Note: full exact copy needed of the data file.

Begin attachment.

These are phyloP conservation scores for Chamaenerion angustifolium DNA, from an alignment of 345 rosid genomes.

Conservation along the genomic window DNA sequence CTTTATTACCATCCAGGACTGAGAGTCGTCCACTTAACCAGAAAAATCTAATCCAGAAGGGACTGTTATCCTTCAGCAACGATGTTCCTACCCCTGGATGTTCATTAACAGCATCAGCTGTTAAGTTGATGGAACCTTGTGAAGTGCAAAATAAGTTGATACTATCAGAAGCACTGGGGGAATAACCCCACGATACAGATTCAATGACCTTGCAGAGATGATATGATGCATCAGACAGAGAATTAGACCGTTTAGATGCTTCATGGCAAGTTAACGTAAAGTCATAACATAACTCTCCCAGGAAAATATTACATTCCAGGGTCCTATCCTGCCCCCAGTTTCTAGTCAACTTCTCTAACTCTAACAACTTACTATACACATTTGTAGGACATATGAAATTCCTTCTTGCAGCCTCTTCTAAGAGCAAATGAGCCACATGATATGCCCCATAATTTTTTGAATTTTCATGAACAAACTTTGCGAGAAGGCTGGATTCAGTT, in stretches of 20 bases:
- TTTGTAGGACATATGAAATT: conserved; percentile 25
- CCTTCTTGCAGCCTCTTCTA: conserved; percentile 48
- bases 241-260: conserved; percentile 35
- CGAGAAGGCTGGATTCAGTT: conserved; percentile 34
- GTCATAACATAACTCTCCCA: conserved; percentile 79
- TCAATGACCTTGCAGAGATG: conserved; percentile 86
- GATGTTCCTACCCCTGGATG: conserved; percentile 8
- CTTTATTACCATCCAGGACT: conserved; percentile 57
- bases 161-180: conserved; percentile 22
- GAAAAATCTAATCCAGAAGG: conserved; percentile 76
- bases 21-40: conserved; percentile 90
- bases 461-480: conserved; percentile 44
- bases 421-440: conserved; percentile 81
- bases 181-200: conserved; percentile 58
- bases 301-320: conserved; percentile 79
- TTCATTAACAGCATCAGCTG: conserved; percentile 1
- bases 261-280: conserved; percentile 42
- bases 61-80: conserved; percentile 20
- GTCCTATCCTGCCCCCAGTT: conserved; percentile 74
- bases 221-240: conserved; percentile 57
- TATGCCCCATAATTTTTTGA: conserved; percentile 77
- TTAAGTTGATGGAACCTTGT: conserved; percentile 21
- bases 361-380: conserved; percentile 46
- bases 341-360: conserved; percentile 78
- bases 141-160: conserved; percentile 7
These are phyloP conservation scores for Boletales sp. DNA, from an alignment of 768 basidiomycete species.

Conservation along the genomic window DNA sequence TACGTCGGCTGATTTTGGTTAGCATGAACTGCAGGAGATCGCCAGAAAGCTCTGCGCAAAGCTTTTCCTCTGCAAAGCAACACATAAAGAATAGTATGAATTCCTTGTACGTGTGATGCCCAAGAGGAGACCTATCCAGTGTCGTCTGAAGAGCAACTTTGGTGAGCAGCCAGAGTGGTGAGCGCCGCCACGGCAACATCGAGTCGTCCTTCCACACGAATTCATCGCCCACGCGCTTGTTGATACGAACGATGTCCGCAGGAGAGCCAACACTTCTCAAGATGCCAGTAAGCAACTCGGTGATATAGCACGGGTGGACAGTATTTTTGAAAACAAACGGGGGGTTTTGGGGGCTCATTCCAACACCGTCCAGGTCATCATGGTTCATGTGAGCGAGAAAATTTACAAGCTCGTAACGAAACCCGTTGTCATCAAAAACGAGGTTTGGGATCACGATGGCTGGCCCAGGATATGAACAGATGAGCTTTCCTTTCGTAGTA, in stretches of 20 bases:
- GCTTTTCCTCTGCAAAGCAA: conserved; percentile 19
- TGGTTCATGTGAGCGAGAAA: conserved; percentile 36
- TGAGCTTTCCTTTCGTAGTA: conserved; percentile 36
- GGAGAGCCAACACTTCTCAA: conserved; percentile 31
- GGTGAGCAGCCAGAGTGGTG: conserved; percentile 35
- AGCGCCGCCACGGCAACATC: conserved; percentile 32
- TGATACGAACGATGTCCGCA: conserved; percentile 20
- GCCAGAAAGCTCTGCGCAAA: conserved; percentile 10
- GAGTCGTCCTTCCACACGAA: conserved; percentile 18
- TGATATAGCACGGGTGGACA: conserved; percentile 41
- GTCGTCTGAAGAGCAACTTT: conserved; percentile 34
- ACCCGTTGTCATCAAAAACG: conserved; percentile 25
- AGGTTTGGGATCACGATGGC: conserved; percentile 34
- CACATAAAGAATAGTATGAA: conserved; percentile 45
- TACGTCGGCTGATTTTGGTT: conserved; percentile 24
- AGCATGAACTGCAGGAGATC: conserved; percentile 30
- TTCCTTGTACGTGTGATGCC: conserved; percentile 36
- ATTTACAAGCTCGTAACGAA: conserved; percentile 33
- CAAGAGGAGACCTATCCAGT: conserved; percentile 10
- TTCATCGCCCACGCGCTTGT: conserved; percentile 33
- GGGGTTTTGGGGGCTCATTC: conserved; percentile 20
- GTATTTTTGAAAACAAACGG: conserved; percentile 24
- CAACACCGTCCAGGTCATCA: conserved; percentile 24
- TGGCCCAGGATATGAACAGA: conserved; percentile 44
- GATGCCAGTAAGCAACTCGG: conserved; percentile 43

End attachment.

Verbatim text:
These are phyloP conservation scores for Chamaenerion angustifolium DNA, from an alignment of 345 rosid genomes.

Conservation along the genomic window DNA sequence CTTTATTACCATCCAGGACTGAGAGTCGTCCACTTAACCAGAAAAATCTAATCCAGAAGGGACTGTTATCCTTCAGCAACGATGTTCCTACCCCTGGATGTTCATTAACAGCATCAGCTGTTAAGTTGATGGAACCTTGTGAAGTGCAAAATAAGTTGATACTATCAGAAGCACTGGGGGAATAACCCCACGATACAGATTCAATGACCTTGCAGAGATGATATGATGCATCAGACAGAGAATTAGACCGTTTAGATGCTTCATGGCAAGTTAACGTAAAGTCATAACATAACTCTCCCAGGAAAATATTACATTCCAGGGTCCTATCCTGCCCCCAGTTTCTAGTCAACTTCTCTAACTCTAACAACTTACTATACACATTTGTAGGACATATGAAATTCCTTCTTGCAGCCTCTTCTAAGAGCAAATGAGCCACATGATATGCCCCATAATTTTTTGAATTTTCATGAACAAACTTTGCGAGAAGGCTGGATTCAGTT, in stretches of 20 bases:
- TTTGTAGGACATATGAAATT: conserved; percentile 25
- CCTTCTTGCAGCCTCTTCTA: conserved; percentile 48
- bases 241-260: conserved; percentile 35
- CGAGAAGGCTGGATTCAGTT: conserved; percentile 34
- GTCATAACATAACTCTCCCA: conserved; percentile 79
- TCAATGACCTTGCAGAGATG: conserved; percentile 86
- GATGTTCCTACCCCTGGATG: conserved; percentile 8
- CTTTATTACCATCCAGGACT: conserved; percentile 57
- bases 161-180: conserved; percentile 22
- GAAAAATCTAATCCAGAAGG: conserved; percentile 76
- bases 21-40: conserved; percentile 90
- bases 461-480: conserved; percentile 44
- bases 421-440: conserved; percentile 81
- bases 181-200: conserved; percentile 58
- bases 301-320: conserved; percentile 79
- TTCATTAACAGCATCAGCTG: conserved; percentile 1
- bases 261-280: conserved; percentile 42
- bases 61-80: conserved; percentile 20
- GTCCTATCCTGCCCCCAGTT: conserved; percentile 74
- bases 221-240: conserved; percentile 57
- TATGCCCCATAATTTTTTGA: conserved; percentile 77
- TTAAGTTGATGGAACCTTGT: conserved; percentile 21
- bases 361-380: conserved; percentile 46
- bases 341-360: conserved; percentile 78
- bases 141-160: conserved; percentile 7
These are phyloP conservation scores for Boletales sp. DNA, from an alignment of 768 basidiomycete species.

Conservation along the genomic window DNA sequence TACGTCGGCTGATTTTGGTTAGCATGAACTGCAGGAGATCGCCAGAAAGCTCTGCGCAAAGCTTTTCCTCTGCAAAGCAACACATAAAGAATAGTATGAATTCCTTGTACGTGTGATGCCCAAGAGGAGACCTATCCAGTGTCGTCTGAAGAGCAACTTTGGTGAGCAGCCAGAGTGGTGAGCGCCGCCACGGCAACATCGAGTCGTCCTTCCACACGAATTCATCGCCCACGCGCTTGTTGATACGAACGATGTCCGCAGGAGAGCCAACACTTCTCAAGATGCCAGTAAGCAACTCGGTGATATAGCACGGGTGGACAGTATTTTTGAAAACAAACGGGGGGTTTTGGGGGCTCATTCCAACACCGTCCAGGTCATCATGGTTCATGTGAGCGAGAAAATTTACAAGCTCGTAACGAAACCCGTTGTCATCAAAAACGAGGTTTGGGATCACGATGGCTGGCCCAGGATATGAACAGATGAGCTTTCCTTTCGTAGTA, in stretches of 20 bases:
- GCTTTTCCTCTGCAAAGCAA: conserved; percentile 19
- TGGTTCATGTGAGCGAGAAA: conserved; percentile 36
- TGAGCTTTCCTTTCGTAGTA: conserved; percentile 36
- GGAGAGCCAACACTTCTCAA: conserved; percentile 31
- GGTGAGCAGCCAGAGTGGTG: conserved; percentile 35
- AGCGCCGCCACGGCAACATC: conserved; percentile 32
- TGATACGAACGATGTCCGCA: conserved; percentile 20
- GCCAGAAAGCTCTGCGCAAA: conserved; percentile 10
- GAGTCGTCCTTCCACACGAA: conserved; percentile 18
- TGATATAGCACGGGTGGACA: conserved; percentile 41
- GTCGTCTGAAGAGCAACTTT: conserved; percentile 34
- ACCCGTTGTCATCAAAAACG: conserved; percentile 25
- AGGTTTGGGATCACGATGGC: conserved; percentile 34
- CACATAAAGAATAGTATGAA: conserved; percentile 45
- TACGTCGGCTGATTTTGGTT: conserved; percentile 24
- AGCATGAACTGCAGGAGATC: conserved; percentile 30
- TTCCTTGTACGTGTGATGCC: conserved; percentile 36
- ATTTACAAGCTCGTAACGAA: conserved; percentile 33
- CAAGAGGAGACCTATCCAGT: conserved; percentile 10
- TTCATCGCCCACGCGCTTGT: conserved; percentile 33
- GGGGTTTTGGGGGCTCATTC: conserved; percentile 20
- GTATTTTTGAAAACAAACGG: conserved; percentile 24
- CAACACCGTCCAGGTCATCA: conserved; percentile 24
- TGGCCCAGGATATGAACAGA: conserved; percentile 44
- GATGCCAGTAAGCAACTCGG: conserved; percentile 43